Marriage equality groups announce Why Marriage Matters Ohio campaign

Kelli Fitzpatrick

Four same-sex marriage advocacy groups teamed up to publicize a new campaign Sept. 9, aimed at educating Ohioans about lesbian, gay, bisexual, transgender and queer rights and marriage equality.

Why Marriage Matters Ohio is a statewide campaign run by the Human Rights Campaign Foundation, Freedom to Marry, the American Civil Liberties Union of Ohio Foundation and the Equality Ohio Education Fund.

Elyzabeth Holford, executive director of Equality Ohio and chair of Why Marriage Matters Ohio, said the groups began collaborating in early 2012. The evidence of a need for action came from multiple polls indicating more Ohioans — though not a majority — becoming favorable of laws regarding LGTBQ rights.

Most recently, a Public Religion Research Institute poll found 45 percent of Ohio voters would approve a same-sex marriage amendment, and 68 percent favor laws protecting gay and lesbian people against job discrimination, both of which Ohio currently lacks.

“That kind of tipped the scales for us,” Holford said. “We needed to get the word out. We know how marriage equality campaigns work: They start with education campaigns and one-on-one conversations in all 88 counties.”

That education will come in the form of volunteers canvassing across Ohio.

“Although WMMO just officially launched, we’ve been doing this work for quite a while,” Holford said. “We train volunteers with specific curriculums that have been developed through years of campaigns around the country.”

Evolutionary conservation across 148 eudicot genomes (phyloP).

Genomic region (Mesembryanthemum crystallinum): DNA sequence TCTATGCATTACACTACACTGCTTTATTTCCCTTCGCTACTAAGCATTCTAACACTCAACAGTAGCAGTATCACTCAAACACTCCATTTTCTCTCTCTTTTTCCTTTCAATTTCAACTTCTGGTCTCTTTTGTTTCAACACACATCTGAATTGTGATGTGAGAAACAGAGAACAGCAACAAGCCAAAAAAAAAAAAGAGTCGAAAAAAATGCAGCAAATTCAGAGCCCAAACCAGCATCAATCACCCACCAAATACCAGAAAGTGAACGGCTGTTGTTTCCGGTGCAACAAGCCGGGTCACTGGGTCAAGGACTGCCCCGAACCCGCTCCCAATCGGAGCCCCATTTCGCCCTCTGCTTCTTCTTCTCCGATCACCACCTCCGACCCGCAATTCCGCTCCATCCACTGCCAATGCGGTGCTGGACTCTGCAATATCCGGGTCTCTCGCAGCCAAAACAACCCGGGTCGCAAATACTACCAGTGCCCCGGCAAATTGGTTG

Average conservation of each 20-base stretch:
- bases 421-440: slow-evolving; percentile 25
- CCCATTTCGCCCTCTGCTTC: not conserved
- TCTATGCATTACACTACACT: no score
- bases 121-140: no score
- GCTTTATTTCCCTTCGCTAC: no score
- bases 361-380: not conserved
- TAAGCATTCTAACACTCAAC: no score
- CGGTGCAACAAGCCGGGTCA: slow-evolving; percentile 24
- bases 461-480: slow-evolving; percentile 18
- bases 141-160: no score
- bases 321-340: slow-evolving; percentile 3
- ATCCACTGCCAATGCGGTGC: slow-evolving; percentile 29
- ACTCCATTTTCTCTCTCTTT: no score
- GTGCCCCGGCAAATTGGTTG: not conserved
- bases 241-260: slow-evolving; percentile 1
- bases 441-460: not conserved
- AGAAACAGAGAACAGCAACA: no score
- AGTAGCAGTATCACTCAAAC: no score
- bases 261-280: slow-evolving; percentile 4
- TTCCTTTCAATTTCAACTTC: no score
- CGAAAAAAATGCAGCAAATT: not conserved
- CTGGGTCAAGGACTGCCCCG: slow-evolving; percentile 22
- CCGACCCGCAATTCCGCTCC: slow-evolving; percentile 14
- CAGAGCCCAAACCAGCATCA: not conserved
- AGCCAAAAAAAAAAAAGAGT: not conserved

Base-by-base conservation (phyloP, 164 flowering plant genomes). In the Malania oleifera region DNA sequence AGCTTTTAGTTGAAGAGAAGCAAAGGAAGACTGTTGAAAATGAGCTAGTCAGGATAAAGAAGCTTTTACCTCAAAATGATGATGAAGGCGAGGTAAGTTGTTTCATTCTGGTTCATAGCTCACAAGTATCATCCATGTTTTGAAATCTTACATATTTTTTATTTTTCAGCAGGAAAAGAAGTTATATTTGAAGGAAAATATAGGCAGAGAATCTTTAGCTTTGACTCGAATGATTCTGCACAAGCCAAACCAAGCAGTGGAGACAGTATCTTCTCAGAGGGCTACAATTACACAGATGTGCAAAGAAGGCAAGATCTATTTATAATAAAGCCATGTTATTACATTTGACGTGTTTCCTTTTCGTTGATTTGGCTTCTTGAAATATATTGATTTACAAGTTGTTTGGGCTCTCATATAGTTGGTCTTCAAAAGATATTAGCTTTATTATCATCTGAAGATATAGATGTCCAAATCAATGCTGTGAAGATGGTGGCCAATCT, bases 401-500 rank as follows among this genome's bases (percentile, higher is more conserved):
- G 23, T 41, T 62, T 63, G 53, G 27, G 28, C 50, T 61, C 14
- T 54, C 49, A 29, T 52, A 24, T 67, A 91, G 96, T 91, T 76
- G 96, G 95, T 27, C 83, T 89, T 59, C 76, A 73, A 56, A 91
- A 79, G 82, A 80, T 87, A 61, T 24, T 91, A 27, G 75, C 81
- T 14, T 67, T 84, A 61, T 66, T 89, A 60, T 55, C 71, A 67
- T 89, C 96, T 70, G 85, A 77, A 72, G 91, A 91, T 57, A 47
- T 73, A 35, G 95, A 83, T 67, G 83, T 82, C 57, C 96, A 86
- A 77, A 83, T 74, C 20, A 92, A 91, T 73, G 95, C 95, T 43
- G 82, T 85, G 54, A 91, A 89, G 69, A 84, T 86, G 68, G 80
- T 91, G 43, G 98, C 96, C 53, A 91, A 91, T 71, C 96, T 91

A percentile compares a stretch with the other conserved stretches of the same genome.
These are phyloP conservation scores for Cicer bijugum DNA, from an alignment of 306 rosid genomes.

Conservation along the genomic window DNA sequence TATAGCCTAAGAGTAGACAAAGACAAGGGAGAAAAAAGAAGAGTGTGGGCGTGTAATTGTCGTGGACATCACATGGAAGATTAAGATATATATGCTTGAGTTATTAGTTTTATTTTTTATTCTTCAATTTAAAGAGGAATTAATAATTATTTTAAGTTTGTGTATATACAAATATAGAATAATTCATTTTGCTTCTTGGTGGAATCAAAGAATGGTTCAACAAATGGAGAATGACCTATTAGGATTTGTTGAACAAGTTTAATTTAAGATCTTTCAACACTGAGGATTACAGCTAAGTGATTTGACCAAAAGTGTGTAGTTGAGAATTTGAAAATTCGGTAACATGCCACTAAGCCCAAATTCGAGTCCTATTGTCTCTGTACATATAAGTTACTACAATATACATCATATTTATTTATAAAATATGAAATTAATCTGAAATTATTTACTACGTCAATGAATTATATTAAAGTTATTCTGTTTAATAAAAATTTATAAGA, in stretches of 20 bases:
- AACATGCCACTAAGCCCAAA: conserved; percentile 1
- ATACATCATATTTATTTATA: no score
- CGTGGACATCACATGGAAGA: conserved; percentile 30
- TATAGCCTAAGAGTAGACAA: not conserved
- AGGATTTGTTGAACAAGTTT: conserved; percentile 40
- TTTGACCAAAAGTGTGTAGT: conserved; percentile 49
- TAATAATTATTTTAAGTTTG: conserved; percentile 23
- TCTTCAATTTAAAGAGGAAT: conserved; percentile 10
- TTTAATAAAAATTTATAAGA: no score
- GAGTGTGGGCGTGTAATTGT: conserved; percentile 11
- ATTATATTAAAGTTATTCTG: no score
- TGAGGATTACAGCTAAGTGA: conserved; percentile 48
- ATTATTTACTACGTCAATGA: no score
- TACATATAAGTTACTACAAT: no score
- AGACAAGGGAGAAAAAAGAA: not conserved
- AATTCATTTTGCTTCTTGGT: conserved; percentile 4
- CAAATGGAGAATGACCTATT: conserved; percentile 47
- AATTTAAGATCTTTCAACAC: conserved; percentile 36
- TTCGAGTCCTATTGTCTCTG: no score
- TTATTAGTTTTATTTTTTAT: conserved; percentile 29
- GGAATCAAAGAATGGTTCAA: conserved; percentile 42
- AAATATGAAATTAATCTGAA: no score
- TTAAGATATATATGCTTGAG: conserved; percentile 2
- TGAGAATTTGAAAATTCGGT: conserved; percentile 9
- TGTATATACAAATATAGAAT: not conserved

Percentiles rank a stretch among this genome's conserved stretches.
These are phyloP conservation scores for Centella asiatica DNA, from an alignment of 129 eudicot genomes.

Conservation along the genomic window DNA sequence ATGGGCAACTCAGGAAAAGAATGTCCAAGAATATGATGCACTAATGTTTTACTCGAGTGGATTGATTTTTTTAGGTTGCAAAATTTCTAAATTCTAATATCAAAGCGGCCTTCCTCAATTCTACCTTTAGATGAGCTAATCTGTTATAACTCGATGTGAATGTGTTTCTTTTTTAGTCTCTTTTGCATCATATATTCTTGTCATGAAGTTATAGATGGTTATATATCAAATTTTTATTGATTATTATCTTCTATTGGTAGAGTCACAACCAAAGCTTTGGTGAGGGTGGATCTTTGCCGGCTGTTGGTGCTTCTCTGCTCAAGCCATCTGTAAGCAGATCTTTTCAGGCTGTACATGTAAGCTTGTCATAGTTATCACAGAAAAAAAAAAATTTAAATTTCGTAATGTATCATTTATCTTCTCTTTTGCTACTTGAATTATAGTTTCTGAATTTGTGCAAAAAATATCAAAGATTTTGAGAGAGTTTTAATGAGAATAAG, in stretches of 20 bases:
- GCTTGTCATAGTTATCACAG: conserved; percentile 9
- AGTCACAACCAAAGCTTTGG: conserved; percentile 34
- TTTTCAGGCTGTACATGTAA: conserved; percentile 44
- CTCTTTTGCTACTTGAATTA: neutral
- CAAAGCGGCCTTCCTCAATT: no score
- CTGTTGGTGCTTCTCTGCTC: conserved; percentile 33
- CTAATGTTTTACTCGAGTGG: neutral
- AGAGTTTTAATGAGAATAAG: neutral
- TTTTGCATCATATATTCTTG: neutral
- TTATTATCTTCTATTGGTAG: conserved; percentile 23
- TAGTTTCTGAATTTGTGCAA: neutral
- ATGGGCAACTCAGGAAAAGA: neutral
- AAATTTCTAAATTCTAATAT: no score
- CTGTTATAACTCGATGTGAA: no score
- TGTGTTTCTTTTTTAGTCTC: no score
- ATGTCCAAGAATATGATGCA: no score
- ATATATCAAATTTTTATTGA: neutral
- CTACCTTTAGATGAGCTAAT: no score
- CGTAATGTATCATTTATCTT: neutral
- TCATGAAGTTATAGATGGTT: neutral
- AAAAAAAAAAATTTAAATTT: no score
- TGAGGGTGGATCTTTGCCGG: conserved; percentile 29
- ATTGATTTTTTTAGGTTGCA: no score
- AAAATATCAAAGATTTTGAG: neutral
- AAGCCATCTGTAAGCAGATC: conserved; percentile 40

Among the new campaign’s endorsements are Rep. Nickie Antonio, Columbus City Council President Andrew Ginther and U.S. Sen. Sherrod Brown.

“All Americans should be able to marry the person they love, and they should be able to celebrate that love in Ohio,” Brown said in a statement. “Why Marriage Matters Ohio will bring this issue of equal rights to the forefront.”

Jason Jaffery, development director of ACLU of Ohio Foundation, said his group’s support of the new campaign “just makes sense.”

“We’ve been around for over 50 years, and we work to protect rights through advocacy and education,” Jaffery said. “When the opportunity to work in collaboration with the other founders of Why Marriage Matters Ohio came about, we enthusiastically joined in.”

A main focus of the education will be persuading the Ohioans thatdon’t support LGBTQ rights.

“Ohioans need to be educated about marriage equality,”” Jaffery said. “This is one of those issues that people think doesn’t affect them[…] But as we start [to educate], they will understand someone in their family or group of friends is affected by this.”

Ian James, co-founder of the same-sex marriage campaign FreedomOhio, said he is supportive of the effort despite his group not being part of the coalition.

“We are very excited and pleased that they are pursuing this,” James said. “Having the effort going forward in tandem with (Why Marriage Matters Ohio) allows us to focus on direct voter contact […] it all revolves around a conversation we haven’t had in Ohio for the better part of nine years.”

FreedomOhio’s goals include filing an amendment in July 2014 to appear on the November ballot, overturning a 2004 Ohio constitutional amendment that defines marriage as remaining between a man and woman. On the contrary, Why Marriage Matters Ohio will not work on an amendment just yet.

“There’s a thing about setting a date — most campaigns wait until they have the support,” Holford said. “We’re not supplementing [FreedomOhio’s] goals at all. We will have an amendment on the ballot when the time is right.”

Such an amendment would address LGBTQ rights including employment nondiscrimination and anti-bullying measures, as well as marriage equality.

“The reality is […] Ohioans are pretty amazing and fair,” Holford said. “And we don’t have laws that reflect that.”

Kelli Fitzpatrick is a city reporter for the Daily Kent Stater. Contact her at [email protected].